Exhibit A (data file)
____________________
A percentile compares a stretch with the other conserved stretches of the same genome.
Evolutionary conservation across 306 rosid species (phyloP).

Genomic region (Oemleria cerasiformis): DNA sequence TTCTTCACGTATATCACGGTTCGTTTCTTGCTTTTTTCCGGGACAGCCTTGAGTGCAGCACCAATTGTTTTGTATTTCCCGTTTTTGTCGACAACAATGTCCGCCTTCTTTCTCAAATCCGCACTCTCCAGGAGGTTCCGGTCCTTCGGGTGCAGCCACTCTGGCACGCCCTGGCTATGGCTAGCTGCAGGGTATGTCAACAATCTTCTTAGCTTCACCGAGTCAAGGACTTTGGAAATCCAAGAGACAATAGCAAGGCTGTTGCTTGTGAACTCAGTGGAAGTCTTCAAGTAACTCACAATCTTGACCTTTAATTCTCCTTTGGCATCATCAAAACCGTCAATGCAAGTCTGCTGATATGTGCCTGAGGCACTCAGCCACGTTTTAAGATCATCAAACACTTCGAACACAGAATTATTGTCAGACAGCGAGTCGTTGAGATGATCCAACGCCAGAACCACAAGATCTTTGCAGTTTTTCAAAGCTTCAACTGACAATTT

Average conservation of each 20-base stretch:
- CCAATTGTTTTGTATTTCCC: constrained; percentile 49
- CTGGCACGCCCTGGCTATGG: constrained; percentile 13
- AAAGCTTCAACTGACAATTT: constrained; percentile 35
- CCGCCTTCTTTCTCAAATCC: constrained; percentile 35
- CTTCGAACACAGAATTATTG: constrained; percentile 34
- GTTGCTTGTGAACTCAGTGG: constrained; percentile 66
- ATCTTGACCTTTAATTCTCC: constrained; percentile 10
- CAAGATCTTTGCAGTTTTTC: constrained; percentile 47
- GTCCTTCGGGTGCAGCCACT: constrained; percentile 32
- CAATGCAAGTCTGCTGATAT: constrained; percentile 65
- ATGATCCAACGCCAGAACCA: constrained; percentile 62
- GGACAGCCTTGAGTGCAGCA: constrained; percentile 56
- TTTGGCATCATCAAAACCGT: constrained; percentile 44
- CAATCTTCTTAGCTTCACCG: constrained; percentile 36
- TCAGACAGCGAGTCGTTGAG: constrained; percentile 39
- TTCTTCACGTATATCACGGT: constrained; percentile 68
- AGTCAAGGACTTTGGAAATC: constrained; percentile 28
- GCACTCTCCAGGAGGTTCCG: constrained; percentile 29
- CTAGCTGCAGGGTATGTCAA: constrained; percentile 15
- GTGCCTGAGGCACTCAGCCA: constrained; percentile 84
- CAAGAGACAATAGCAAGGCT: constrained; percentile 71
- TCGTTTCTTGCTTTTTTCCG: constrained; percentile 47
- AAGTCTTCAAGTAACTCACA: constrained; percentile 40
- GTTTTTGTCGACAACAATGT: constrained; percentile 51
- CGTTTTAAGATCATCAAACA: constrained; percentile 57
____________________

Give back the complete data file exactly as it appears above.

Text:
A percentile compares a stretch with the other conserved stretches of the same genome.
Evolutionary conservation across 306 rosid species (phyloP).

Genomic region (Oemleria cerasiformis): DNA sequence TTCTTCACGTATATCACGGTTCGTTTCTTGCTTTTTTCCGGGACAGCCTTGAGTGCAGCACCAATTGTTTTGTATTTCCCGTTTTTGTCGACAACAATGTCCGCCTTCTTTCTCAAATCCGCACTCTCCAGGAGGTTCCGGTCCTTCGGGTGCAGCCACTCTGGCACGCCCTGGCTATGGCTAGCTGCAGGGTATGTCAACAATCTTCTTAGCTTCACCGAGTCAAGGACTTTGGAAATCCAAGAGACAATAGCAAGGCTGTTGCTTGTGAACTCAGTGGAAGTCTTCAAGTAACTCACAATCTTGACCTTTAATTCTCCTTTGGCATCATCAAAACCGTCAATGCAAGTCTGCTGATATGTGCCTGAGGCACTCAGCCACGTTTTAAGATCATCAAACACTTCGAACACAGAATTATTGTCAGACAGCGAGTCGTTGAGATGATCCAACGCCAGAACCACAAGATCTTTGCAGTTTTTCAAAGCTTCAACTGACAATTT

Average conservation of each 20-base stretch:
- CCAATTGTTTTGTATTTCCC: constrained; percentile 49
- CTGGCACGCCCTGGCTATGG: constrained; percentile 13
- AAAGCTTCAACTGACAATTT: constrained; percentile 35
- CCGCCTTCTTTCTCAAATCC: constrained; percentile 35
- CTTCGAACACAGAATTATTG: constrained; percentile 34
- GTTGCTTGTGAACTCAGTGG: constrained; percentile 66
- ATCTTGACCTTTAATTCTCC: constrained; percentile 10
- CAAGATCTTTGCAGTTTTTC: constrained; percentile 47
- GTCCTTCGGGTGCAGCCACT: constrained; percentile 32
- CAATGCAAGTCTGCTGATAT: constrained; percentile 65
- ATGATCCAACGCCAGAACCA: constrained; percentile 62
- GGACAGCCTTGAGTGCAGCA: constrained; percentile 56
- TTTGGCATCATCAAAACCGT: constrained; percentile 44
- CAATCTTCTTAGCTTCACCG: constrained; percentile 36
- TCAGACAGCGAGTCGTTGAG: constrained; percentile 39
- TTCTTCACGTATATCACGGT: constrained; percentile 68
- AGTCAAGGACTTTGGAAATC: constrained; percentile 28
- GCACTCTCCAGGAGGTTCCG: constrained; percentile 29
- CTAGCTGCAGGGTATGTCAA: constrained; percentile 15
- GTGCCTGAGGCACTCAGCCA: constrained; percentile 84
- CAAGAGACAATAGCAAGGCT: constrained; percentile 71
- TCGTTTCTTGCTTTTTTCCG: constrained; percentile 47
- AAGTCTTCAAGTAACTCACA: constrained; percentile 40
- GTTTTTGTCGACAACAATGT: constrained; percentile 51
- CGTTTTAAGATCATCAAACA: constrained; percentile 57